Dave Winer, 56, is a visiting scholar at NYU's Arthur L. Carter Journalism Institute and editor of the Scripting News weblog. He pioneered the development of weblogs, syndication (RSS), podcasting, outlining, and web content management software; former contributing editor at Wired Magazine, research fellow at Harvard Law School, entrepreneur, and investor in web media companies. A native New Yorker, he received a Master's in Computer Science from the University of Wisconsin, a Bachelor's in Mathematics from Tulane University and currently lives in New York City.
"The protoblogger." - NY Times.
"The father of modern-day content distribution." - PC World.
"Dave was in a hurry. He had big ideas." -- Harvard.
"Dave Winer is one of the most important figures in the evolution of online media." -- Nieman Journalism Lab.
10 inventors of Internet technologies you may not have heard of. -- Royal Pingdom.
One of BusinessWeek's 25 Most Influential People on the Web.
"Helped popularize blogging, podcasting and RSS." - Time.
"The father of blogging and RSS." - BBC.
"RSS was born in 1997 out of the confluence of Dave Winer's 'Really Simple Syndication' technology, used to push out blog updates, and Netscape's 'Rich Site Summary', which allowed users to create custom Netscape home pages with regularly updated data flows." - Tim O'Reilly.
8/2/11: Who I Am.
My 40 most-recent links, ranked by number of clicks.
FYI: You're soaking in it. :-)
Every so often I get a question -- do I "still" use RSS. Yes I do. Very much so.
Today I watched myself very quickly use RSS to glue a new web app into my flow, and be the first to catch the links about a hot news story through a realtime RSS feed. Yeah I still use it, and I love what it does for me.
Earlier today I was talking with Scoble, he was raving about Plancast. The conversation ended when he discovered the Google-China story. In the next hour RSS played a huge role in me getting informed on the Google story, and sharing what I learned with all my Twitter followers. That was the realtime part of what RSS did for me (I use a hacked-up version of the fastest NYT feed, more on that later).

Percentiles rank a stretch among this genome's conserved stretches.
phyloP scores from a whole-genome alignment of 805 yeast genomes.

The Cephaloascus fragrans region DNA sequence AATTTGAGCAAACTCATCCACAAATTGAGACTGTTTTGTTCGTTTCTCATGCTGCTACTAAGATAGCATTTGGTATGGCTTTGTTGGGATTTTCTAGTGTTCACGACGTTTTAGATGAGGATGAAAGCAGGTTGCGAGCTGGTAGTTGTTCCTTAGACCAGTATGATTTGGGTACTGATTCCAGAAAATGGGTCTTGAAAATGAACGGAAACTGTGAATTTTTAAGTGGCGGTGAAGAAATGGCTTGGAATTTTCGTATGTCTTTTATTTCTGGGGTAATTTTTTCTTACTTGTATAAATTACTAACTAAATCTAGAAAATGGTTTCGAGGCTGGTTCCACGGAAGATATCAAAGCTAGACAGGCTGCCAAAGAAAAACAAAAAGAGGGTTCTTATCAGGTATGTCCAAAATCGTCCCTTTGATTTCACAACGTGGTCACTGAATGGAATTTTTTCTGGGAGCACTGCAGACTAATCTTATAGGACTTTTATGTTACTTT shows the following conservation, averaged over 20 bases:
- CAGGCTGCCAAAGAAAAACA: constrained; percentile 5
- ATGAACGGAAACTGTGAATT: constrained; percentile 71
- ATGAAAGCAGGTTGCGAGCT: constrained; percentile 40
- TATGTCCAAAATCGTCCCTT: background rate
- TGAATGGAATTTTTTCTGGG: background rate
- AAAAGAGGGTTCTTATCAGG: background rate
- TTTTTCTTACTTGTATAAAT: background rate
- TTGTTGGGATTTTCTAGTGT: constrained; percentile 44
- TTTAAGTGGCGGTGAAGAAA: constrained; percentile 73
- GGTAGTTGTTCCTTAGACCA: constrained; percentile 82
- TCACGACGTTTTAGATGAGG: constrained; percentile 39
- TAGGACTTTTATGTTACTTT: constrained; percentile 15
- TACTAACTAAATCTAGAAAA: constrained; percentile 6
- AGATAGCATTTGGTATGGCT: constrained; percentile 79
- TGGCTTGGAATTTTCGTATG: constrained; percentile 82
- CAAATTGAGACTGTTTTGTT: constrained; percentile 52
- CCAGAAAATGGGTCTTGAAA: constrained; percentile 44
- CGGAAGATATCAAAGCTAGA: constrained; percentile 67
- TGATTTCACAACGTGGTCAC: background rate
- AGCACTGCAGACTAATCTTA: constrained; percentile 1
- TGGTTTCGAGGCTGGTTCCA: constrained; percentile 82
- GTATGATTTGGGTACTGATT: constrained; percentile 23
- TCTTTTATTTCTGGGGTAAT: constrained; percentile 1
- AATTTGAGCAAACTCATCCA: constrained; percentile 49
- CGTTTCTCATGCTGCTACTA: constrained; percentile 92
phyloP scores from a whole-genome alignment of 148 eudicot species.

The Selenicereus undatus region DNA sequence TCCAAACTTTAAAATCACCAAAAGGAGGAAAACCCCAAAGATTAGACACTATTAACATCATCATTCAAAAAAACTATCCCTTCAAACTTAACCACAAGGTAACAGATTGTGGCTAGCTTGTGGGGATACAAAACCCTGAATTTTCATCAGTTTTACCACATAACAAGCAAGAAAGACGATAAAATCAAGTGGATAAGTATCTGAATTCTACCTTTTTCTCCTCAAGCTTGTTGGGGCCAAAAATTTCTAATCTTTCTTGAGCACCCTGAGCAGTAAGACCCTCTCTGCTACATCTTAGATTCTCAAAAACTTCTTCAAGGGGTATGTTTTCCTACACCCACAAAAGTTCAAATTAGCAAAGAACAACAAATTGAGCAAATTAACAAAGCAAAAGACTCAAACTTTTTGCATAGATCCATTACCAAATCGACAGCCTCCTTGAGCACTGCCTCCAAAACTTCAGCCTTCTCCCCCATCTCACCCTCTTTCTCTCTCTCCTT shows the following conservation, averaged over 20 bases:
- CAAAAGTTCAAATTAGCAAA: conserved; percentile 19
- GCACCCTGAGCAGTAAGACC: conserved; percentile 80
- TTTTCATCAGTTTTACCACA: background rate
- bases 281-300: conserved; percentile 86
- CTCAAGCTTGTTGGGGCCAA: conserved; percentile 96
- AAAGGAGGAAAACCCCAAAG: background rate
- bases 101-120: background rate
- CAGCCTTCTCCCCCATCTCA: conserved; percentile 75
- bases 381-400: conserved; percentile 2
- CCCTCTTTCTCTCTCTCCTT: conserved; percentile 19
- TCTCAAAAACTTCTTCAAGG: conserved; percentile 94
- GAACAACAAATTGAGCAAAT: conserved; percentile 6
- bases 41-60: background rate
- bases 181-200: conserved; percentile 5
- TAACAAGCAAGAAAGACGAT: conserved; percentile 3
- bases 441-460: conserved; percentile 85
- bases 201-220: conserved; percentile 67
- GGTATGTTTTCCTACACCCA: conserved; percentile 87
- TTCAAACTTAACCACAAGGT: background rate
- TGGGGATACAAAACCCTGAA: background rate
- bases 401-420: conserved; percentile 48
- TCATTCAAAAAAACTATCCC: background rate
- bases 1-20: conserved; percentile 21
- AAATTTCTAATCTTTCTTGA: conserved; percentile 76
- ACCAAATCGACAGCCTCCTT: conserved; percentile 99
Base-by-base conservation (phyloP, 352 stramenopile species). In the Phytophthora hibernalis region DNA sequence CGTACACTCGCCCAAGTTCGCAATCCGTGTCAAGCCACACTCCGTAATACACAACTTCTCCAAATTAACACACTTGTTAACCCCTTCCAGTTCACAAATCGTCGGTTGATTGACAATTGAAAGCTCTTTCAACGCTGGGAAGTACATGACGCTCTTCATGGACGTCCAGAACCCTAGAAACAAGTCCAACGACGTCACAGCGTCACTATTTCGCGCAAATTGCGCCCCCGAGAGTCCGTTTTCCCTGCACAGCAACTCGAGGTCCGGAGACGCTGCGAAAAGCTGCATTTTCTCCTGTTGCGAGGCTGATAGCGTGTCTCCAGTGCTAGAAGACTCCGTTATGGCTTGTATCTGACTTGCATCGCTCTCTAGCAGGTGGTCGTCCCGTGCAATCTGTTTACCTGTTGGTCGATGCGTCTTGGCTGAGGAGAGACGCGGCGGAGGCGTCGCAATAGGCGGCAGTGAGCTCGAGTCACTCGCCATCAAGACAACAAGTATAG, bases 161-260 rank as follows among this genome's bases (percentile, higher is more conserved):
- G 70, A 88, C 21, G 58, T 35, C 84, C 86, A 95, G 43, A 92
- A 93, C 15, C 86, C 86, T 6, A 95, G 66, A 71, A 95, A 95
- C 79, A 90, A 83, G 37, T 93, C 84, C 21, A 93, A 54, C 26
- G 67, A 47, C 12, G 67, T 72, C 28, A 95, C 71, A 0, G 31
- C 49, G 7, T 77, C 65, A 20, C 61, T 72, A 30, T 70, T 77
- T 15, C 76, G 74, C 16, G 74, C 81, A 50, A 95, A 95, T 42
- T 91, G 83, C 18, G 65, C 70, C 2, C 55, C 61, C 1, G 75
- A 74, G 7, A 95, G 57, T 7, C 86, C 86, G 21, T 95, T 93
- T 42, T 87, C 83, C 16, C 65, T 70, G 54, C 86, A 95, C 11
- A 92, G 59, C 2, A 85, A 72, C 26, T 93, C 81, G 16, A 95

But I was also able to add Plancast to my workflow without knowing in advance how much I would be using it. Because they provide an RSS feed of the updates for the people I follow on Plancast. And because it's the standard format for flowing updates, I could hook it into River2, and it "just worked." This way I get a chance to have its updates flow by me even if I don't remember to regularly visit the site. (In a followup one of the developers told me the API is one of the next things on their list, and they're planning on being compatible with the Twitter API. Good move. I also suggested they could add more data to the RSS feed. That might mean more to their success, in the short term, than a full API.)
Anyway -- I get news faster than anyone else. I share it on Twitter of course. So guess where they're getting the news from? It's RSS, dummy. (Might have been a good title for the piece, but I decided to be more serious.)
How did I hack up the realtime feed for the NYT?
Well, the Times is slow and bureaucratic. They don't want to take the risk to go realtime. Not enough of an installed base. But I desperately wanted a realtime RSS feed, so I went ahead and hacked it. It's really brute force and ugly, but it works. Those, of course, are the best kind of hacks. ">
They have a great feed, it's all the newest stuff from the Times, all sections, in reverse-chronologic order. It's a gold mine of news. I have a script running on one of my servers that reads it every minute. If the feed updates, the script reads the feed, hacks in a <cloud> element with string substitution, and writes it out another of my servers. That's the feed I follow in River2. The back-end that relays the updates is running on another of my servers. If you have a realtime RSS reader, you're welcome to follow it too:
Point is, RSS is the universal language of realtime updates. The Plancast guys know it, they do UI and systems. The Times guys know it too -- they do news content, the other side of the equation. And everyone in both their industries knows it too. When you have something that's working so incredibly well you celebrate the fact that while no one was looking everyone was compatible. It's a fracking miracle.
End of rant. ">
PS: I'm davew on Plancast. And it looks like a very promising service.